Australia aims to cut construction-related greenhouse gas emissions by making $212m (A$300m) available in debt financing to encourage the use of mass timber on big construction projects.
The money comes from state investor, the Clean Finance Investment Corporation (CEFC), which calculated that using engineered wood could cut buildings’ embodied carbon by up to 75% compared to the use of conventional steel and concrete.
CEFC wants developers building commercial offices, retail, industrial, healthcare, residential and education schemes to apply for the cash.
“Innovations in engineered wood products have created new opportunities for mass timber construction to be used in larger projects, creating the potential for immediate and long-term environmental benefits,” said CEFC chief executive Ian Learmonth.
Eligible projects will be considered on a case-by-case basis and may include those which:
- Use low carbon engineered wood products in large-scale construction;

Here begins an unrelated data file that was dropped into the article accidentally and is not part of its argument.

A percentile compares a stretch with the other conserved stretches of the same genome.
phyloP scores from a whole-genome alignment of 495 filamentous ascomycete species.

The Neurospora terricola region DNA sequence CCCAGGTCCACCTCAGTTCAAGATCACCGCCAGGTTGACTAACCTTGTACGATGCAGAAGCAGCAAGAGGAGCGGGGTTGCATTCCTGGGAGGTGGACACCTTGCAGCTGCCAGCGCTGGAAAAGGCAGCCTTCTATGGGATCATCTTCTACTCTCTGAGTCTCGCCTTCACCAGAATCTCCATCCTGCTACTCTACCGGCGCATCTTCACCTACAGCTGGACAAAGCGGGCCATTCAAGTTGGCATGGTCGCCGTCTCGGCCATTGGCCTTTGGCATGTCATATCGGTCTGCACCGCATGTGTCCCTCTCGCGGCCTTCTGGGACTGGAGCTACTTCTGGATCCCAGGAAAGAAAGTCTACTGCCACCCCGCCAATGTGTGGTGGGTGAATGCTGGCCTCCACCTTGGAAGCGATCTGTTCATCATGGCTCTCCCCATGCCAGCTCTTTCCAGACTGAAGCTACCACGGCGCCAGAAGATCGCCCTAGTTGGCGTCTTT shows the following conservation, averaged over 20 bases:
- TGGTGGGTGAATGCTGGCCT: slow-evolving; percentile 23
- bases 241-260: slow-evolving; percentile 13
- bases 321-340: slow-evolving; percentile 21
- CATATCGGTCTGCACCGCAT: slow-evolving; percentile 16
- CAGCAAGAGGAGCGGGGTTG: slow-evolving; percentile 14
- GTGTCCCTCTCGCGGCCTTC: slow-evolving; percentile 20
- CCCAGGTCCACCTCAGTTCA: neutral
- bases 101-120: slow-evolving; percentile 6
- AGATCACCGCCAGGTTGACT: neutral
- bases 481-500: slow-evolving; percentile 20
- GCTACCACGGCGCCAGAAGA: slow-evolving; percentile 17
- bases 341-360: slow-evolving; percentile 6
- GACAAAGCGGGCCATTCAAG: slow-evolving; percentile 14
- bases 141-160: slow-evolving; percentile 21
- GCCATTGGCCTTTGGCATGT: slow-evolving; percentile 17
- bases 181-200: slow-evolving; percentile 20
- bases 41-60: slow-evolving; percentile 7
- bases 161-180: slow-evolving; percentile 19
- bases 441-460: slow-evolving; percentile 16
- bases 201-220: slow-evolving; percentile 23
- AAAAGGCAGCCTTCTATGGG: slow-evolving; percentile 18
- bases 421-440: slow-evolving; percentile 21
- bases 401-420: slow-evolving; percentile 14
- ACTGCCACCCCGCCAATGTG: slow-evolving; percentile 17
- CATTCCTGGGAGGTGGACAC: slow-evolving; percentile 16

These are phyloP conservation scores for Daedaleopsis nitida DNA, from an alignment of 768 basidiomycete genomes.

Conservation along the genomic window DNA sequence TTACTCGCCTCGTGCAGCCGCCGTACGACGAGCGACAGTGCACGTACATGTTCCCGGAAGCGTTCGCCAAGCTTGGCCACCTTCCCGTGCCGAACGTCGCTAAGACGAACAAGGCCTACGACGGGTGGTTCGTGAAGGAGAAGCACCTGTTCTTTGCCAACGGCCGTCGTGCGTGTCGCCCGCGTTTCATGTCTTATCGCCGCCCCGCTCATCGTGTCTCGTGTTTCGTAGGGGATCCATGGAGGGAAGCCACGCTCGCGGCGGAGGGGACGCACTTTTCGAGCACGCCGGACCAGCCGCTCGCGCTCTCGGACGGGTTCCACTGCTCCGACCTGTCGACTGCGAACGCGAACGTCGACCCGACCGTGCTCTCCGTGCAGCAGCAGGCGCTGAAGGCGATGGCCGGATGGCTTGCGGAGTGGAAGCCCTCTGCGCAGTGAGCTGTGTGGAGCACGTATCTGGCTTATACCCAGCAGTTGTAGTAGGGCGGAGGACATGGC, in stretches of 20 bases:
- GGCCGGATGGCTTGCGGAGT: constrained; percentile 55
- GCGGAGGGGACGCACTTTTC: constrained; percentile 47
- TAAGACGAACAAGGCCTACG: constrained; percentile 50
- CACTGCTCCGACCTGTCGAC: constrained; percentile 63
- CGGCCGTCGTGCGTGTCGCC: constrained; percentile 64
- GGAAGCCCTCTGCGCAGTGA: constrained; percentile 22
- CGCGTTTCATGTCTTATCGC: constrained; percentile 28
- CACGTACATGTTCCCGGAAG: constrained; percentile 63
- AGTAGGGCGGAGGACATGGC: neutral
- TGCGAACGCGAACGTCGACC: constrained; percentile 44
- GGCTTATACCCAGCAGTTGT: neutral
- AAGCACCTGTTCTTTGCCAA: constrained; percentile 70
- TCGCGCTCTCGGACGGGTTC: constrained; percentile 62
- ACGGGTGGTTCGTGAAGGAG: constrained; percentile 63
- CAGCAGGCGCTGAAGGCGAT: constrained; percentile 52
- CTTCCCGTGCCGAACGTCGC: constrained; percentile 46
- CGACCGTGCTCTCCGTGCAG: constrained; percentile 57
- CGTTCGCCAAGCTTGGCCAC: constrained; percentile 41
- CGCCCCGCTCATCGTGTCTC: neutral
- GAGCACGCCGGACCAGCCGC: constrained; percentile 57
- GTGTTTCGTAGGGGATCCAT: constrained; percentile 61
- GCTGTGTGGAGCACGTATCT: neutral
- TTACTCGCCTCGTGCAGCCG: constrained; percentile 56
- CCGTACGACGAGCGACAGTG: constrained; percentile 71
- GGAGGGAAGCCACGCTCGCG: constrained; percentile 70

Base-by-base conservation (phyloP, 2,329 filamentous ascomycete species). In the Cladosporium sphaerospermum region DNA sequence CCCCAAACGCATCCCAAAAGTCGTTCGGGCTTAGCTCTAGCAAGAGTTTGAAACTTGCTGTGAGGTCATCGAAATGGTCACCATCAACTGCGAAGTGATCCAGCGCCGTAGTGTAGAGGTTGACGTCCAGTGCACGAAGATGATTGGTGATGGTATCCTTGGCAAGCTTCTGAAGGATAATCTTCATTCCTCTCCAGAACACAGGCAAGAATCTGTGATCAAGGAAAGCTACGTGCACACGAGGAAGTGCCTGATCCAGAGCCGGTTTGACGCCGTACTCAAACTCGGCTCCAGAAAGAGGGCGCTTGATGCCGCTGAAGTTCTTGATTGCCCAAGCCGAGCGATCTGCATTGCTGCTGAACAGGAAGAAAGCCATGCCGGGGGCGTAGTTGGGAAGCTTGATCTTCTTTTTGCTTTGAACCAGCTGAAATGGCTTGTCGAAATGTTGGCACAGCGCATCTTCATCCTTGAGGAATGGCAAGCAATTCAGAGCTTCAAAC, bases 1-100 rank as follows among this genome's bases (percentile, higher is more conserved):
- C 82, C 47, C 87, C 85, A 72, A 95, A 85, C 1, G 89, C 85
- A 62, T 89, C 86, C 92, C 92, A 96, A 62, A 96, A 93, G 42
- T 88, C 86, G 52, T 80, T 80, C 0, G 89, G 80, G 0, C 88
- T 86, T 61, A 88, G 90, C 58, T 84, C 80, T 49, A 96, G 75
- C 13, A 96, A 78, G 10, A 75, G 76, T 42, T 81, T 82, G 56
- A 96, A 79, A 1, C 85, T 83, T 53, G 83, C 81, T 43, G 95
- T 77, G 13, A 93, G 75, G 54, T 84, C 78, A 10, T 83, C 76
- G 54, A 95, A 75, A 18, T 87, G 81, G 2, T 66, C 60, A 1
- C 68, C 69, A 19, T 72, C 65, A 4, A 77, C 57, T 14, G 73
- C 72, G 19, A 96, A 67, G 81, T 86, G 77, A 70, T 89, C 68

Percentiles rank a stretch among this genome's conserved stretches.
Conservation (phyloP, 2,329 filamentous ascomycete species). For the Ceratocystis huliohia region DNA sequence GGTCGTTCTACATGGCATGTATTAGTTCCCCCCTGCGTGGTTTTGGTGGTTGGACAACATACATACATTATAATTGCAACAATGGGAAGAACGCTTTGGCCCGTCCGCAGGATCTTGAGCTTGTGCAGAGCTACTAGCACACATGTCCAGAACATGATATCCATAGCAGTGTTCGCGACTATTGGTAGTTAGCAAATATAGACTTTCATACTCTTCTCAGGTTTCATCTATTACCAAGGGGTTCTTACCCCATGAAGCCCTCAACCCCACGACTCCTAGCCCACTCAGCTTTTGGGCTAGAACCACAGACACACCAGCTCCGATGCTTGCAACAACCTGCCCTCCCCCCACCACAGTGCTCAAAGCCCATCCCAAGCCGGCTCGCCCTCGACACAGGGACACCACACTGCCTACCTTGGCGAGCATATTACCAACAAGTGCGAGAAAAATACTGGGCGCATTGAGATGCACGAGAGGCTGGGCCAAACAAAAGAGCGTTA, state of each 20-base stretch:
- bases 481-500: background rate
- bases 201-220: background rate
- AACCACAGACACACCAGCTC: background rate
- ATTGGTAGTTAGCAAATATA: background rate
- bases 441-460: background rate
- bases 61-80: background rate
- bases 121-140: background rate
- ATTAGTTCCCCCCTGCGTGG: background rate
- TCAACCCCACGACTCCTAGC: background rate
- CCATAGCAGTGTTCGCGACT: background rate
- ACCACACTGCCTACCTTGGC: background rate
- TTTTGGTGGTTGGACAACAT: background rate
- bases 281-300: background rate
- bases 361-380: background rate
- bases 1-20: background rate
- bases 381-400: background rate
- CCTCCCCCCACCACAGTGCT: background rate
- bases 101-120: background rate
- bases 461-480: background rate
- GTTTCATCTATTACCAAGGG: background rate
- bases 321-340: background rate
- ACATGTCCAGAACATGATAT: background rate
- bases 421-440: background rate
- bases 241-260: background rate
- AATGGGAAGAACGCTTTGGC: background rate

- Have secured appropriate materials source, accreditation and embodied carbon outcomes;
- Require $20m-$75m in CEFC debt finance;
- Are commercially sound, reflecting the rigorous investment requirements of the CEFC;
- Comply with the CEFC Investment Policies, Guidelines and Risk Approach.
Embodied carbon produces some 28% of emissions in building and construction globally, largely from the production and delivery of building materials. It is expected to account for almost half the emissions of new construction by 2050.
CEFC Director of Property Investment Ryan Rathborne said: “The time is right for the development of more timber buildings across the property sector. By locking in mass timber construction in new projects, we can also help develop local skills and experience, supply chains and delivery capabilities, all of which can catalyse more timber-based building activity into the future.